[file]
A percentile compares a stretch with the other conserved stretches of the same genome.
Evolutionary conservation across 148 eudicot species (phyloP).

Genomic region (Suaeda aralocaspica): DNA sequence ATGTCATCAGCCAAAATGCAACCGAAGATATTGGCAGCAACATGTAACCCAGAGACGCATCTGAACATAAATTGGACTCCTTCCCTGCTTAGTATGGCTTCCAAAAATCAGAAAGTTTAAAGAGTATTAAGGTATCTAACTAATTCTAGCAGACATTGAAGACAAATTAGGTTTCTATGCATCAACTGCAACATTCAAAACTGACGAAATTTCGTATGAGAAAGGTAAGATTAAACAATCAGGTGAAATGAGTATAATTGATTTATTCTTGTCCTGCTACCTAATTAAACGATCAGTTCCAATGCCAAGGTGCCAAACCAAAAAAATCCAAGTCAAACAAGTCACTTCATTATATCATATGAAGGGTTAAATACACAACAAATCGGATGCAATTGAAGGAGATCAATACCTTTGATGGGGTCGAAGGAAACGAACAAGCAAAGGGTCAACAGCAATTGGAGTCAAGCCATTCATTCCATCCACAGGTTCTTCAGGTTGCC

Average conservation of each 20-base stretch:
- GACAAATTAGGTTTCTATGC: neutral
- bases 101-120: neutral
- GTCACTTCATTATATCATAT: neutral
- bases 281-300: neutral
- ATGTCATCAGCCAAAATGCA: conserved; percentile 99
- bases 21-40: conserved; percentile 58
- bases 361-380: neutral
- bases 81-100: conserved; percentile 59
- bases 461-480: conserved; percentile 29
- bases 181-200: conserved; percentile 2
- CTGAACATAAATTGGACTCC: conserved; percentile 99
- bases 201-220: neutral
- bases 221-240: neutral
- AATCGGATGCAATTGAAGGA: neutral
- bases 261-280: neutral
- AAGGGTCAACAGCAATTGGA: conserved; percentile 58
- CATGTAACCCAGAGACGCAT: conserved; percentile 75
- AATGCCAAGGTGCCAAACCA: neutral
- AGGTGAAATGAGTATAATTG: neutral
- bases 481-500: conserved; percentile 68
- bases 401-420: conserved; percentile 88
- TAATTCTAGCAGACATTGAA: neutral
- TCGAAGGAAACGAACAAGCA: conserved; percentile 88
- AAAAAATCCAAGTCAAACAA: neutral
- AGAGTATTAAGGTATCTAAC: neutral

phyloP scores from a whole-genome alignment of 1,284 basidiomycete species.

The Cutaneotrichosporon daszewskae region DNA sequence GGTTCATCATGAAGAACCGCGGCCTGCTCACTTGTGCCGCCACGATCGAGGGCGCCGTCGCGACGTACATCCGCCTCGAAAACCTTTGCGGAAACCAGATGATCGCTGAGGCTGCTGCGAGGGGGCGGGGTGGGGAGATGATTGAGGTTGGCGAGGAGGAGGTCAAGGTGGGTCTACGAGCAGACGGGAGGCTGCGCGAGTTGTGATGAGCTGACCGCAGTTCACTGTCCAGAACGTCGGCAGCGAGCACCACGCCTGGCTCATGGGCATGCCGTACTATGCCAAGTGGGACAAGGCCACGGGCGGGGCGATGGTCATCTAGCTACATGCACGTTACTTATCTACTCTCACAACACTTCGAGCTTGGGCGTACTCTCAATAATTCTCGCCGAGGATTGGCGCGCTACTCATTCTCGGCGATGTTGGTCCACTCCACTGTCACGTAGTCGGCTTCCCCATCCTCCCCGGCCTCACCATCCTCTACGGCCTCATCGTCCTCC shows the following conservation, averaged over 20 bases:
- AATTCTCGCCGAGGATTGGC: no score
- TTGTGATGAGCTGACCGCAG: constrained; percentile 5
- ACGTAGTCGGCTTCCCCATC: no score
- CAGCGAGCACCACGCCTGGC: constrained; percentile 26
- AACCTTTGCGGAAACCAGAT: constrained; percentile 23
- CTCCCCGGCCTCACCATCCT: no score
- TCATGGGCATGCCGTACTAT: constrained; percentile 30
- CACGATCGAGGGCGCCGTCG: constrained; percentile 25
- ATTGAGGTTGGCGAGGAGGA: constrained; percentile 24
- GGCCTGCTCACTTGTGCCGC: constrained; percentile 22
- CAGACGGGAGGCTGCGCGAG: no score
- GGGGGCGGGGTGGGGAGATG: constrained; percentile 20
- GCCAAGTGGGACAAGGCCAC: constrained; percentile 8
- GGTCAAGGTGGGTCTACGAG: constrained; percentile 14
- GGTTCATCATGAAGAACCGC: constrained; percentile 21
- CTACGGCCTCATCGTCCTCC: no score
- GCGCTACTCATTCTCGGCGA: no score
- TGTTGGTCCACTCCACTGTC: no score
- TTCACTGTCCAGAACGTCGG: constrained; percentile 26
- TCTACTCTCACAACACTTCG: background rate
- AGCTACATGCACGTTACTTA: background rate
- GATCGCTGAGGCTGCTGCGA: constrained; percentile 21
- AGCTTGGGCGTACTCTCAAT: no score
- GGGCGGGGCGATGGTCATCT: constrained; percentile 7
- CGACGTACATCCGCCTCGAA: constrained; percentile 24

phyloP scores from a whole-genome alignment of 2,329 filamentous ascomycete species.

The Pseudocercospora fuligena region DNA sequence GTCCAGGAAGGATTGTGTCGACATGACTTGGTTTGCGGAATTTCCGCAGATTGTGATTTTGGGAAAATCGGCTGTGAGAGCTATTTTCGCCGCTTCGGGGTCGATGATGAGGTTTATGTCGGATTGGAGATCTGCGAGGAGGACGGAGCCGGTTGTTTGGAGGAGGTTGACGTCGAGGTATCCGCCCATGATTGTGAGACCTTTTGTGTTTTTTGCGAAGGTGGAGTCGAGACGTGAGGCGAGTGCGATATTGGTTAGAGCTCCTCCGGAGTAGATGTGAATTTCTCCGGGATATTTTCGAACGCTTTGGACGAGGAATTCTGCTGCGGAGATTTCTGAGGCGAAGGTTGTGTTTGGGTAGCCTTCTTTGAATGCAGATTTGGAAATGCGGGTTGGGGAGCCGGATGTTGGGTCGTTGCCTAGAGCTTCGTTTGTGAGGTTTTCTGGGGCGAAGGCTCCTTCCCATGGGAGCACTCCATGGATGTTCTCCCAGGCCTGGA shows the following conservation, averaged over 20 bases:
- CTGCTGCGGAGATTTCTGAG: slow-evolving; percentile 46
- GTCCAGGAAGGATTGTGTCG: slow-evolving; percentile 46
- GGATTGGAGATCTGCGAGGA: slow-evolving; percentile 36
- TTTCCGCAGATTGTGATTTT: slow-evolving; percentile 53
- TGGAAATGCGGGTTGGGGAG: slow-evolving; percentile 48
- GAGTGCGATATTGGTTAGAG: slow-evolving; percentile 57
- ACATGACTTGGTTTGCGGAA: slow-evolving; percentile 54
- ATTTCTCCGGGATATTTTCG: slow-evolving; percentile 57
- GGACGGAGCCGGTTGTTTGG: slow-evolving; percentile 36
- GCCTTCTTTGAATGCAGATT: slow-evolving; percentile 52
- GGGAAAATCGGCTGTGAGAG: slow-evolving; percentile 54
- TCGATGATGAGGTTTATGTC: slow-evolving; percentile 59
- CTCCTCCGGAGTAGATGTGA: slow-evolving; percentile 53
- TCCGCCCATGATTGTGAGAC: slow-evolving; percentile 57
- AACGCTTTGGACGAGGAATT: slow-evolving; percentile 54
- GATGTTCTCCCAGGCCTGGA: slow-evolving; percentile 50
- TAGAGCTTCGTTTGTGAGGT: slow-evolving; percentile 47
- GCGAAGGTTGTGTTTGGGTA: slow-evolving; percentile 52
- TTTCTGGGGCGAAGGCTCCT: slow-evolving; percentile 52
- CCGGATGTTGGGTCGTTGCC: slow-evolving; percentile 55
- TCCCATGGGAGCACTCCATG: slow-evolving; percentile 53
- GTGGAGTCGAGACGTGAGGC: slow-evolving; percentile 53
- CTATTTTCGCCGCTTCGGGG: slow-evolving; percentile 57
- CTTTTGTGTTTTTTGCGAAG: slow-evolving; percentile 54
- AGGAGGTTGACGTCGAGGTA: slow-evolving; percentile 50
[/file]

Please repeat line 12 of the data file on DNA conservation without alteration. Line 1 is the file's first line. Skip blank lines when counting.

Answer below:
- bases 81-100: conserved; percentile 59